Tasmania's first specialty biodiesel plant has been approved, to start operating as early as July. The Macquarie Oil Company will spend half a million dollars on a specially designed facility in Cressy, in Tasmania's Northern Midlands. The plant will produce more than five million litres of fuel each year for the transport and marine industries. A unique blend of feed stock, including poppy seed, is expected to make it more viable than most operations. ABC Rural - February 25, 2008.

    The 16th European Biomass Conference & Exhibition - From Research to Industry and Markets - will be held from 2nd to 6th June 2008, at the Convention and Exhibition Centre of FeriaValencia, Spain. Early bird fee registration ends 18th April 2008. European Biomass Conference & Exhibition - February 22, 2008.

    'Obesity Facts' – a new multidisciplinary journal for research and therapy published by Karger – was launched today as the official journal of the European Association for the Study of Obesity. The journal publishes articles covering all aspects of obesity, in particular epidemiology, etiology and pathogenesis, treatment, and the prevention of adiposity. As obesity is related to many disease processes, the journal is also dedicated to all topics pertaining to comorbidity and covers psychological and sociocultural aspects as well as influences of nutrition and exercise on body weight. Obesity is one of the world's most pressing health issues, expected to affect 700 million people by 2015. AlphaGalileo - February 21, 2008.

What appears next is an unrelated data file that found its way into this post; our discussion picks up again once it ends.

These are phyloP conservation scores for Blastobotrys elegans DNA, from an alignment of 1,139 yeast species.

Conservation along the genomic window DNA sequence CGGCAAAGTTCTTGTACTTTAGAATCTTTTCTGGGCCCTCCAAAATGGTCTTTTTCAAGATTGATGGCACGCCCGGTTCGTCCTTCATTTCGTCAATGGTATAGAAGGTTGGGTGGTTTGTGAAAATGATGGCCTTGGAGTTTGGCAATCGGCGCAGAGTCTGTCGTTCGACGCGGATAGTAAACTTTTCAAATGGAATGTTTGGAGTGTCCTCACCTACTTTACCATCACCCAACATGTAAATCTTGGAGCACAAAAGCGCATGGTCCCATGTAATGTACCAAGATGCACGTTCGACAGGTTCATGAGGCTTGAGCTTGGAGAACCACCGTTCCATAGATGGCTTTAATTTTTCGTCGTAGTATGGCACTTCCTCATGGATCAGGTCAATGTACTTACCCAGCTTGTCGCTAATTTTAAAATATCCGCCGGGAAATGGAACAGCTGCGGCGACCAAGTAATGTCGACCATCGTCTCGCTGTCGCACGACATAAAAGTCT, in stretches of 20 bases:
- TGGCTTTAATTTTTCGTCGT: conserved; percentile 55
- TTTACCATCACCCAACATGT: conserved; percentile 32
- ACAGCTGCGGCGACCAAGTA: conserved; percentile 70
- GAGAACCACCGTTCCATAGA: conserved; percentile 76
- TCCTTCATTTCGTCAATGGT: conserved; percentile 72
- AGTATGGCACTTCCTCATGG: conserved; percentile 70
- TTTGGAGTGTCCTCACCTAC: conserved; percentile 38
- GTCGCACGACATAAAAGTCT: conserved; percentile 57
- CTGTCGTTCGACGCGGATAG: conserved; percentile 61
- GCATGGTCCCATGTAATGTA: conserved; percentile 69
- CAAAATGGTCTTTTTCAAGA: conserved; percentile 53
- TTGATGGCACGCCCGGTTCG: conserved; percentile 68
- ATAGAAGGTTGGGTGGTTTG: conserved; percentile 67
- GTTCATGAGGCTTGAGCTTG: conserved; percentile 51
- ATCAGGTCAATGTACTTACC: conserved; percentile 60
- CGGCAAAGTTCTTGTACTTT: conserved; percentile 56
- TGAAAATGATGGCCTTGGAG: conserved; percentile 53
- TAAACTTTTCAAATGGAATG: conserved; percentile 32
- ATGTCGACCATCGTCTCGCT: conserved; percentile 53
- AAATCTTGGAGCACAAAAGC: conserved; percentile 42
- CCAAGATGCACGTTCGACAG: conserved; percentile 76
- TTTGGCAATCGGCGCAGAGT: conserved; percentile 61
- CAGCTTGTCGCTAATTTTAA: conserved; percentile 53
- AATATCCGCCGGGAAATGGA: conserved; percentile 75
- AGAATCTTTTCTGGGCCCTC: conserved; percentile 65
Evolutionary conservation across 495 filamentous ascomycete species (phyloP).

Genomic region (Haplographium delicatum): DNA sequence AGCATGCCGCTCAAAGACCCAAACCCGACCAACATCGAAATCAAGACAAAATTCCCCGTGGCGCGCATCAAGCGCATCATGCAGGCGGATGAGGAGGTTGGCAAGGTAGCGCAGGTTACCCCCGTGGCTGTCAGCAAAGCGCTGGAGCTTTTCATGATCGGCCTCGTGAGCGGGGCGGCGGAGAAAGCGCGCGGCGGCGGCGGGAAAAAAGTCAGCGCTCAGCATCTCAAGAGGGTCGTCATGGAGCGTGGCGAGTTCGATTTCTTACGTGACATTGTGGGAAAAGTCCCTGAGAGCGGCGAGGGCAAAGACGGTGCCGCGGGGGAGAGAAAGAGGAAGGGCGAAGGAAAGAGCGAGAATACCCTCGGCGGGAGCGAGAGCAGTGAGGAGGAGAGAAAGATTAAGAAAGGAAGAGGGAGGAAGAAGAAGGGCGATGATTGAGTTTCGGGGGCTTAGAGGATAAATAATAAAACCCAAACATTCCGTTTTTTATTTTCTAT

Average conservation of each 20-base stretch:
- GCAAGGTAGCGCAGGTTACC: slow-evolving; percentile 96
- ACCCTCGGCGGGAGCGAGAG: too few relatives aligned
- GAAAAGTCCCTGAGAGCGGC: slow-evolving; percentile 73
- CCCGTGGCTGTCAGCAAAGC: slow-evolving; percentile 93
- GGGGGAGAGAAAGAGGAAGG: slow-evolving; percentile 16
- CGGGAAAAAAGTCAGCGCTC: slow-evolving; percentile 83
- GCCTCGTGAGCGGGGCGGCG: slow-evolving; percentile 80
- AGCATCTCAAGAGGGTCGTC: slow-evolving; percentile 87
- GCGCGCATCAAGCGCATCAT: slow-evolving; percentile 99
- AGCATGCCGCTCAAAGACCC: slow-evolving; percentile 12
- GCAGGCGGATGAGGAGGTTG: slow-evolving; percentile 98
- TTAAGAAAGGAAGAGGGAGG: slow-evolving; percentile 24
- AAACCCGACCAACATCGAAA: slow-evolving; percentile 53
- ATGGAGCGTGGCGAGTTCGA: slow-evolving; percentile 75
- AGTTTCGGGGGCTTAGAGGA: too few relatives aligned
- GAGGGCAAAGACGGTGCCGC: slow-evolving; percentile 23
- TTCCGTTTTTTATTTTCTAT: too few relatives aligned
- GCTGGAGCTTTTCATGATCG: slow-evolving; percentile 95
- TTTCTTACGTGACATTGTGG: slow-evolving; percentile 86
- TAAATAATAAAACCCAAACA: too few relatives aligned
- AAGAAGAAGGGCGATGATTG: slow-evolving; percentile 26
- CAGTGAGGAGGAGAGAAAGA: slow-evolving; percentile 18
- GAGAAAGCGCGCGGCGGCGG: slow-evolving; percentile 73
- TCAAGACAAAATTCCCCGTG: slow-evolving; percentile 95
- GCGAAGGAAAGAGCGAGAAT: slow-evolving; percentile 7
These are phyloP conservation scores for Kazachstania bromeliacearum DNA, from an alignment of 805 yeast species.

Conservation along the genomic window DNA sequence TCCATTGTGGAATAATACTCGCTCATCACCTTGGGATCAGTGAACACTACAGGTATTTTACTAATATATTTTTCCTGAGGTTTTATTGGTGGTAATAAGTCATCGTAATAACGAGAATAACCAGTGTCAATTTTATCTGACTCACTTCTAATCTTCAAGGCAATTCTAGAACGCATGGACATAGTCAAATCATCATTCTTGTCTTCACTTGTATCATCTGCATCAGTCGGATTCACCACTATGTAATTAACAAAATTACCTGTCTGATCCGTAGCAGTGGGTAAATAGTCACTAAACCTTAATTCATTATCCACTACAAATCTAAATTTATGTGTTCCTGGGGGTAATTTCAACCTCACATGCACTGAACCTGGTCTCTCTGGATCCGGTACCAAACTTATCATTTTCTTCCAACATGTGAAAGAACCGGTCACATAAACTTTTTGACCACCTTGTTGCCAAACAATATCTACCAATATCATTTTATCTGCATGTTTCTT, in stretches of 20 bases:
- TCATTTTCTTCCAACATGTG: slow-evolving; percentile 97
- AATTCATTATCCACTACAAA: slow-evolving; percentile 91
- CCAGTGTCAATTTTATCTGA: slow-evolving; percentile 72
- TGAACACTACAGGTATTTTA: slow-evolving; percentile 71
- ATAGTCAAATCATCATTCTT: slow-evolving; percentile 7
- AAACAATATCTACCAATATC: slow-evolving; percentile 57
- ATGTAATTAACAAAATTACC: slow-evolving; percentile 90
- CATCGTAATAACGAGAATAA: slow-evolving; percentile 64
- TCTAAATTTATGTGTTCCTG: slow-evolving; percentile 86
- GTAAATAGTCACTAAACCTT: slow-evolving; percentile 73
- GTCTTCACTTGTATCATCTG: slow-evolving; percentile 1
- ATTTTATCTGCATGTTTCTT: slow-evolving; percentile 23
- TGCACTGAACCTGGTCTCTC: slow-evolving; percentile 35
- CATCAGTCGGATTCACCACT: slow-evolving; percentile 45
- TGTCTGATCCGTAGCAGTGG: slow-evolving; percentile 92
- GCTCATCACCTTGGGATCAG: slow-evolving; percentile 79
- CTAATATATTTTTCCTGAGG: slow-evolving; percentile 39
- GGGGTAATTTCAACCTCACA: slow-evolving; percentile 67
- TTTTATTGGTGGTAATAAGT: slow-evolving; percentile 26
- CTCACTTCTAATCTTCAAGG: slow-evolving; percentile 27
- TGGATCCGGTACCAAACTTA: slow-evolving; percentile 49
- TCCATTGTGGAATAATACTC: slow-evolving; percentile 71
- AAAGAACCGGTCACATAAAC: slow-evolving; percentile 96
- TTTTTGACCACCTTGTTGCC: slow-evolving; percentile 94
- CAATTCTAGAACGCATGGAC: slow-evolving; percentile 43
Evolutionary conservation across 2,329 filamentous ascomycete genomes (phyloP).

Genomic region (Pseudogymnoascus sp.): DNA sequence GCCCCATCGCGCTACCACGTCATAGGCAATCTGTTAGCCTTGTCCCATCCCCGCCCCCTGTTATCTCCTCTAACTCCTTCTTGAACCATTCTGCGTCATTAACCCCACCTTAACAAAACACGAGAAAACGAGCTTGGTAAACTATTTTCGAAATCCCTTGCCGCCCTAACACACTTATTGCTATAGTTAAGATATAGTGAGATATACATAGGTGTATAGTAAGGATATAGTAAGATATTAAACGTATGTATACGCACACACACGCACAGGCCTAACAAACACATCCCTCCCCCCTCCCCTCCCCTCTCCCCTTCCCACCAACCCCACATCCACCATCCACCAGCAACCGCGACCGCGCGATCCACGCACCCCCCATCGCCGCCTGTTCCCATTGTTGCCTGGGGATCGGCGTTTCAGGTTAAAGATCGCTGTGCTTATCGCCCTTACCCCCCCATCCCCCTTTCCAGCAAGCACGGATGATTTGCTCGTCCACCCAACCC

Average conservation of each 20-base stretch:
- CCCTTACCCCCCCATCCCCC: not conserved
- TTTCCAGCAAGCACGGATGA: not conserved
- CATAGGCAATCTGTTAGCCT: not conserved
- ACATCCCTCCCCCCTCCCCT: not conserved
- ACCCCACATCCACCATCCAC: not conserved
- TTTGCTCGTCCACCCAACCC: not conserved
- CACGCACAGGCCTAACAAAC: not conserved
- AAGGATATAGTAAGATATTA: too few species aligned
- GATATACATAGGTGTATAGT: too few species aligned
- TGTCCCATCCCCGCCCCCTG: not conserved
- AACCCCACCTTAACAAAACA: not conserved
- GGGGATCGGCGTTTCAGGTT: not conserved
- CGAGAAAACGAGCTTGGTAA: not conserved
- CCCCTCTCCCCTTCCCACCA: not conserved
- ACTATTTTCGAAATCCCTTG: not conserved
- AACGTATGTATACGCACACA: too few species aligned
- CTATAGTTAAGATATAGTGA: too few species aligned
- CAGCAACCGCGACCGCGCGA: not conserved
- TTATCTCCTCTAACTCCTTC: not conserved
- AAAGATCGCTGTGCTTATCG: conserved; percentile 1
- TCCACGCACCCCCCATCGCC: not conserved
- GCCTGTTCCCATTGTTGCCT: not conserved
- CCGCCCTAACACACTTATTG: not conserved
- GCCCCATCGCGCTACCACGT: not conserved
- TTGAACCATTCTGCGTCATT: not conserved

A bioethanol plant with a capacity of 150 thousand tons per annum is to be constructed in Kuybishev, in the Novosibirsk region. Construction is to begin in 2009 with investments into the project estimated at €200 million. A 'wet' method of production will be used to make, in addition to bioethanol, gluten, fodder yeast and carbon dioxide for industrial use. The complex was developed by the Solev consulting company. FIS: Siberia - February 19, 2008.

    Sarnia-Lambton lands a $15million federal grant for biofuel innovation at the Western Ontario Research and Development Park. The funds come on top of a $10 million provincial grant. The "Bioindustrial Innovation Centre" project competed successfully against 110 other proposals for new research money. London Free Press - February 18, 2008.

    An organisation that has established a large Pongamia pinnata plantation on barren land owned by small & marginal farmers in Andhra Pradesh, India is looking for a biogas and CHP consultant to help research the use of de-oiled cake for the production of biogas. The organisation plans to set up a biogas plant of 20,000 cubic meter capacity and wants to use it for power generation. Contact us - February 15, 2008.